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Advocating for older workers: 8 practical and beneficial attributes

by Kathryn Hubbell

There are many reports out there telling older workers that no one wants them, or that they will have a lot of difficulty finding a job. One such report in U.S. News two years ago listed misconceptions about older workers, such as short terms on the job if they planned to retire soon, higher salary expectations and reluctance to report to younger bosses.

Fortunately, a number of articles since than have refuted the myths, advocating why hiring older workers is a very good idea. Brian Solis, an expert in social media public relations and whose work I frequently use in my classes, reminds us that one of the things Baby Boomers bring to the office is a “raw work ethic.” He gives an excellent guide to Millennials navigating the workplace in this article and advocates for mutual respect between the generations.

I teach a lot of older workers, and I’m one myself. Let me weigh in for a moment on some of the great, practical attributes older workers bring to their jobs – and by “older,” I don’t just mean Baby Boomers. I also mean workers aged 35 to 70 or so, encompassing at least a couple of generations.

1. This isn’t their first rodeo. Nearly all older workers have either held a job recently, or are currently holding one while going to school. I’ve always said that when I tell my adult students to turn left, they turn left; when I tell them to march straight ahead, they do; if I say it’s time to jump, they jump as high as they can. This comes from knowing what it takes to hold down a job; they know how to follow instructions. They will readily ask for clarification and the rationale for those instructions, which I always appreciate. They want the whole picture.

2. Older workers have learned to take criticism – constructive or not. They’ve developed fairly thick skins over the years, and if they need to hear something negative in order to improve their performance, then so be it.

3. No, older workers are not as enamored with social media, but they know how to use those social media outlets in a very important way – as an implementation of sound business strategy. Moreover, older workers are keenly aware that social media tools are just that: tools for communicating. Actual communication depends upon content, response and a two-way conversation. It doesn’t depend on the latest online innovation.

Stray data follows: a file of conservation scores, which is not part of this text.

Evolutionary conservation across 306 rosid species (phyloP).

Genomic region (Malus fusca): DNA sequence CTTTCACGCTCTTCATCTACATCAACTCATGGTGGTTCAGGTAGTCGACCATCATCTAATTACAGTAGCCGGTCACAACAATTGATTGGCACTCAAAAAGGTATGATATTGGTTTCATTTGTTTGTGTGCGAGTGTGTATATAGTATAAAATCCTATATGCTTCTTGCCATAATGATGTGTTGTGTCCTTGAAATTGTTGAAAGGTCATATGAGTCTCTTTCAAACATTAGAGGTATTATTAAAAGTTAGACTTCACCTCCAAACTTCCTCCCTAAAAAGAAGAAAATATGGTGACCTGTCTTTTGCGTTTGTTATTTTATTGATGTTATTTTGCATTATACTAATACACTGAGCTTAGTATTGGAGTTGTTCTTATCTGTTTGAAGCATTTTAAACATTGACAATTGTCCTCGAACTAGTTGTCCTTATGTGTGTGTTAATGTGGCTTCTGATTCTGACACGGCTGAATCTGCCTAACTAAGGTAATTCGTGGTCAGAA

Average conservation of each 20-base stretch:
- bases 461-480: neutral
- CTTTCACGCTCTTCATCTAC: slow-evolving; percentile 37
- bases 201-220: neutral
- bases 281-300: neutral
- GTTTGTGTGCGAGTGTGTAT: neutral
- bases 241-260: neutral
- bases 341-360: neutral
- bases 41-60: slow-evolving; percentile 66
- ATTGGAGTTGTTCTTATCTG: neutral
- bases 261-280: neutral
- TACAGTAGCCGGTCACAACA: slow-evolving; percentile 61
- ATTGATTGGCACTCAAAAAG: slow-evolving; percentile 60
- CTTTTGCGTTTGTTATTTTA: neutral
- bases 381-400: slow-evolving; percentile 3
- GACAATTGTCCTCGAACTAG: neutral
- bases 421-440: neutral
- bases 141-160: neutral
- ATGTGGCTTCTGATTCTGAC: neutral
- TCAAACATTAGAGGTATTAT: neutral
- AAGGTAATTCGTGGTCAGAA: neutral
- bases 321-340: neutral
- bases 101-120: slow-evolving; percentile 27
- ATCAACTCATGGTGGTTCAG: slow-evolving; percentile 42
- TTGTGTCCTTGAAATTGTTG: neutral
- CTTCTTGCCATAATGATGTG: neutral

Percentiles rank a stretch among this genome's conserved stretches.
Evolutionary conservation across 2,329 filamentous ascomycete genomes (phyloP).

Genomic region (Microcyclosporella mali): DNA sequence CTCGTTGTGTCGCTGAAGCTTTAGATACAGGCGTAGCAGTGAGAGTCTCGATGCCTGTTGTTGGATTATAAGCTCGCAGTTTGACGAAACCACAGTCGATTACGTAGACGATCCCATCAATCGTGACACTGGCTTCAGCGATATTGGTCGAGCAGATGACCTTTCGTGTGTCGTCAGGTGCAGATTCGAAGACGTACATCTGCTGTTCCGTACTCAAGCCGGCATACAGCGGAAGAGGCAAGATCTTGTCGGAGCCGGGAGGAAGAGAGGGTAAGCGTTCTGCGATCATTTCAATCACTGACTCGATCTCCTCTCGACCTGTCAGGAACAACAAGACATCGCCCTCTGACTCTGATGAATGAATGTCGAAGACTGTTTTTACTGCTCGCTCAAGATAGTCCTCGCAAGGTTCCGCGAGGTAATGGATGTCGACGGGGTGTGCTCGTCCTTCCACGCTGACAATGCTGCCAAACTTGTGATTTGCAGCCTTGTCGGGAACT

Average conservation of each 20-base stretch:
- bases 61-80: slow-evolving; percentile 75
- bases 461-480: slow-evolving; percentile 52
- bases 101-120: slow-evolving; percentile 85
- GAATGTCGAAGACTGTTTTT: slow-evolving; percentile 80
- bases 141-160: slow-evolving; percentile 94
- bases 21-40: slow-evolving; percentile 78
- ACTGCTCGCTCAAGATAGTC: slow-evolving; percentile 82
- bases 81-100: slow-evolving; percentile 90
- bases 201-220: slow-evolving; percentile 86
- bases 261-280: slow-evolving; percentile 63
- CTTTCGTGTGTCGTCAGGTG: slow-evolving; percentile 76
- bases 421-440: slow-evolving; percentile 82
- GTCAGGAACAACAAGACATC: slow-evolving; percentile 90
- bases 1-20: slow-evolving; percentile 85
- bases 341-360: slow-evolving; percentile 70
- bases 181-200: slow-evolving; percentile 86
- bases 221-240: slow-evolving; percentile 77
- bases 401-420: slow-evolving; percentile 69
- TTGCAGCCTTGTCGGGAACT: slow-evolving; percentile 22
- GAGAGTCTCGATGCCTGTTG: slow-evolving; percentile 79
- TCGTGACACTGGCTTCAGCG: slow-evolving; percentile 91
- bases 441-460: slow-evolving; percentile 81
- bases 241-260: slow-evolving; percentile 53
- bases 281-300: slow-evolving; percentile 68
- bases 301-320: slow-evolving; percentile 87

4. Older workers know that what is fast is not always better.

5. Older workers tend to be loyal to their employers. For the most part, they aren’t job-hopping and looking for the next, exciting opportunity somewhere across the country. They work because they need to work, even up to and often beyond the age of 70, and because they like to work and value the feeling of being needed. They are often content with part-time jobs and flexible schedules. We live in a society that does not value us as we age. What a waste. We have vast repositories of information and experience to pass along. We are the storytellers.

6. As much as older workers know that fast is not always better, they can be extremely fast at the jobs they’re assigned – because they’ve done all this before. If a senior public relations practitioner takes three sheets of information and writes a press release from that information in about half an hour, it’s because she knows how to cull out the information that isn’t really relevant, important or necessary. That ability to cut to the chase comes from years of experience, and from years of developing a mind that thinks strategically and is capable of seeing the consequences of decisions.

7. Older workers make great mentors and teachers to the younger generations coming up through the ranks. Having a huge amount of energy is great for any business, yes; but so is having someone with a steadying hand on the tiller, who can help steer a ship that might start to careen off course. That larger perspective is a valuable and steadying influence.

8. Finally, older workers know how the world works. They don’t tend to be so singularly focused that the changes in society and the world around them are surprising or a mystery to them. They’ve been dealing with people and situations and circumstances for a long time, and the result is that they understand the needs of their employers and of other people.

What attributes of older workers do you find beneficial?

Kathryn Hubbell is an instructor for the Department of Communication Studies at Marylhurst University. She is the owner of AdScripts, Inc. and has more than 30 years experience in public relations, marketing and advertising.